Amid Confederate flag flap, veterans aim to save Homestead Veterans Day Parade
By TANIA VALDEMORO
The Vietnam Veterans of America Chapter 121 has marched in the annual Veterans Day Parade in Homestead for at least a dozen years.
They hope to march this November, too, and that parade organizers can find a solution to resolve the controversy that erupted over a group of Confederate descendants marching with a battle flag for the first time in 2008.
”We don’t want the parade to be canceled,” said Dennis Magno, a member of the Vietnam Veterans of America Chapter 121.
Since the Homestead/Florida City Chamber of Commerce leaders voted unanimously to disband the parade after the controversy erupted, veterans and residents have been calling the chamber to oppose canceling the parade, said Jerome Williams, the chamber president.
On Thursday morning, officials from the chamber’s military affairs committee unanimously voted to defer making any decisions on continuing or disbanding the popular 47-year-old event.
Instead, the executive board of the committee, known as the MAC, has accepted an offer of mediation by the U.S. Department of Justice’s Community Relations Service, said Jeffrey Wander, who chairs the committee. The federal group helps communities in resolving conflicts related to race, color and national origin.
”The military base and the veterans that surround it are very important to the South Dade community,” he said. “To cancel a parade off hand would dishonor vets.”
”This is not the MAC’s fight,” added Jim Pierce, a member of MAC’s executive board. “We’d like to get a reconciliation and be able to have a parade.”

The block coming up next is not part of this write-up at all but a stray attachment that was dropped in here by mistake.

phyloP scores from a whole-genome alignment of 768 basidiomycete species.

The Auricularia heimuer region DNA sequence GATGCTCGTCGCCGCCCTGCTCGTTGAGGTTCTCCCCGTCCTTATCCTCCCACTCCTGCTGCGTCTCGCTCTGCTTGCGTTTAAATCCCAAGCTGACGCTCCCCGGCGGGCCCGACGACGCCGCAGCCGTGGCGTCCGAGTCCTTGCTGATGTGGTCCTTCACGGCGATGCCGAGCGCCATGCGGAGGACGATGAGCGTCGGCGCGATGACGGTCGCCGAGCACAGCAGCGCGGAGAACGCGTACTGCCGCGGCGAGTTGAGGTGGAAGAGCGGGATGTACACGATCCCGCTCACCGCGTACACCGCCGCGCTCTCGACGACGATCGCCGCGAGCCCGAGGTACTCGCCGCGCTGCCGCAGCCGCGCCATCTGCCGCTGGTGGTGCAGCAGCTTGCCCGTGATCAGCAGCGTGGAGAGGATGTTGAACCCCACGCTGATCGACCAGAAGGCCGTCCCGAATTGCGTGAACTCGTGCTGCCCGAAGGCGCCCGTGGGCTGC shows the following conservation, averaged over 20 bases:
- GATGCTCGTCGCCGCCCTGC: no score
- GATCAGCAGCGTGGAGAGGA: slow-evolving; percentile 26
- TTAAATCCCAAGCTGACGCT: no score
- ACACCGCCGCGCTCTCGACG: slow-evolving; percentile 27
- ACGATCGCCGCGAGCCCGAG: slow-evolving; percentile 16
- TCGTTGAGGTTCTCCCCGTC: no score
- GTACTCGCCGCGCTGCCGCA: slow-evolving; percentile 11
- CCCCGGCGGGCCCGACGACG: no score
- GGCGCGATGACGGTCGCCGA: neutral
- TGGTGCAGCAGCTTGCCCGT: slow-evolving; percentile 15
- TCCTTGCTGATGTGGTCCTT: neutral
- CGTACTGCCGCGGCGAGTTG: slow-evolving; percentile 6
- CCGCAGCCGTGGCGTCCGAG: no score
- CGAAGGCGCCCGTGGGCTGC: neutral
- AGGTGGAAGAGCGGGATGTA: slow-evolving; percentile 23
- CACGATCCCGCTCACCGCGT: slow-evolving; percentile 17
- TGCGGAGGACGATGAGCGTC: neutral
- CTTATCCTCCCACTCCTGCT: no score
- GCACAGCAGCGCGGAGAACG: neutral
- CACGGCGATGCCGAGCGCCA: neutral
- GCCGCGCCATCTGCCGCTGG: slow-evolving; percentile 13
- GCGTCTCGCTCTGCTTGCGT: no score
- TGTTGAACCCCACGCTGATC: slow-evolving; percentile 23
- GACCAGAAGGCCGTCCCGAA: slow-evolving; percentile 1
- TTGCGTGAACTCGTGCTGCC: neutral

The Homestead Veterans Day parade is believed to be the oldest one honoring veterans in the county.
The military affairs committee sponsors the parade, which draws thousands of people, including veterans, military personnel, school marching bands and residents to Homestead every year.
But the parade had grown controversial after the Miami camp of the Sons of Confederate Veterans marched with the Confederate battle flag last Nov. 11 for the first one time after a Palm Beach Veterans Day Parade was canceled. The Miami-Dade chapter of the NAACP, along with members of the former Homestead/Florida City Human Relations Board, called for the flag to be banned in Homestead.
But the Confederate descendants group said members were planning to march again in the chamber parade — with some sort of flag. They said it was a matter of free speech.
The Confederate battle flag remains a controversial symbol in American history. To many, it symbolizes racism and slavery. Others believe it is an emblem of Southern pride. The local NAACP is campaigning to ban the flag from private and city-sponsored events in the future.
The NAACP plans to hold a press conference Thursday and protest Saturday in Homestead. It also has threatened to boycott the chamber’s businesses and work to defeat City Council members in the November elections.
They remain upset the City Council in April discontinued the Homestead/Florida City Human Relations Board, which had recommended not to display the Confederate battle flag. The board had rejected a suggestion from the Sons of Confederate Veterans to march with its Stars and Bars flag instead of the rebel flag, said Gregory Kalof, commander of the Miami camp of the Sons of Confederate Veterans.
But like others, Pat Mellerson, former vice chair of the human relations board, is hoping that mediation works — and the parade can go on.
”I think it’s very bad for the community to just cancel the Veterans Day parade,” she said. “I think we as adults should get together and discuss this and walk away with a resolution.”
Copyright 2009 Miami Herald Media Co.
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